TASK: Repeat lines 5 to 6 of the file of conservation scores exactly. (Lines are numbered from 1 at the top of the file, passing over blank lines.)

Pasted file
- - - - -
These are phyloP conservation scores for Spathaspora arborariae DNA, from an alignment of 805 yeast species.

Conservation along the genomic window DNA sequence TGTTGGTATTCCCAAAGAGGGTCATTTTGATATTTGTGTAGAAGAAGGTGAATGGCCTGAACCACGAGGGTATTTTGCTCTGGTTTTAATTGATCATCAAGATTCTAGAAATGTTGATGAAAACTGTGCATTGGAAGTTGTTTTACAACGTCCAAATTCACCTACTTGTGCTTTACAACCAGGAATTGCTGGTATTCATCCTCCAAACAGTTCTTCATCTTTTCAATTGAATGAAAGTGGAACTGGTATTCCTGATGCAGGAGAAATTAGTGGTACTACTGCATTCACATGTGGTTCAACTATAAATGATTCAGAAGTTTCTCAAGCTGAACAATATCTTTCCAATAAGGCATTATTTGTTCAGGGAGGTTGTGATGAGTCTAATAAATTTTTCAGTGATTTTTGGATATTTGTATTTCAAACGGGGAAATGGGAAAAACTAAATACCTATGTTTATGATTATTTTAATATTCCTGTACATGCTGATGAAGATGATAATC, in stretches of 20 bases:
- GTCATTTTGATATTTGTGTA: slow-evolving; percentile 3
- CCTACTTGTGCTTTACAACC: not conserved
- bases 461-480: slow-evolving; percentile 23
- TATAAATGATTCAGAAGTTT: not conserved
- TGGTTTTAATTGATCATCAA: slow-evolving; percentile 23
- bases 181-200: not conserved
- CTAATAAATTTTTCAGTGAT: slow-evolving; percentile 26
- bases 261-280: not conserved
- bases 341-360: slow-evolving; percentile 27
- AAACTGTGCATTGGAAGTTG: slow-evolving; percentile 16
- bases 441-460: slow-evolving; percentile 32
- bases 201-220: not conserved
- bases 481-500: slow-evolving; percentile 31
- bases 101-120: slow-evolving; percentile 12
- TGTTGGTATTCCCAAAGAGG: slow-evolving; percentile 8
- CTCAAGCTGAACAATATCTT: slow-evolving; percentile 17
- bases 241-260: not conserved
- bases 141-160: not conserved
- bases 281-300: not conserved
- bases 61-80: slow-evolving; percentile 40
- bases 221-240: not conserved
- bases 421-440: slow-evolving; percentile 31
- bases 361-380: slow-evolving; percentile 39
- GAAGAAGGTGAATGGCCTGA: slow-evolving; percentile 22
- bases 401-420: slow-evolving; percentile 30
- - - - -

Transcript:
- bases 461-480: slow-evolving; percentile 23
- TATAAATGATTCAGAAGTTT: not conserved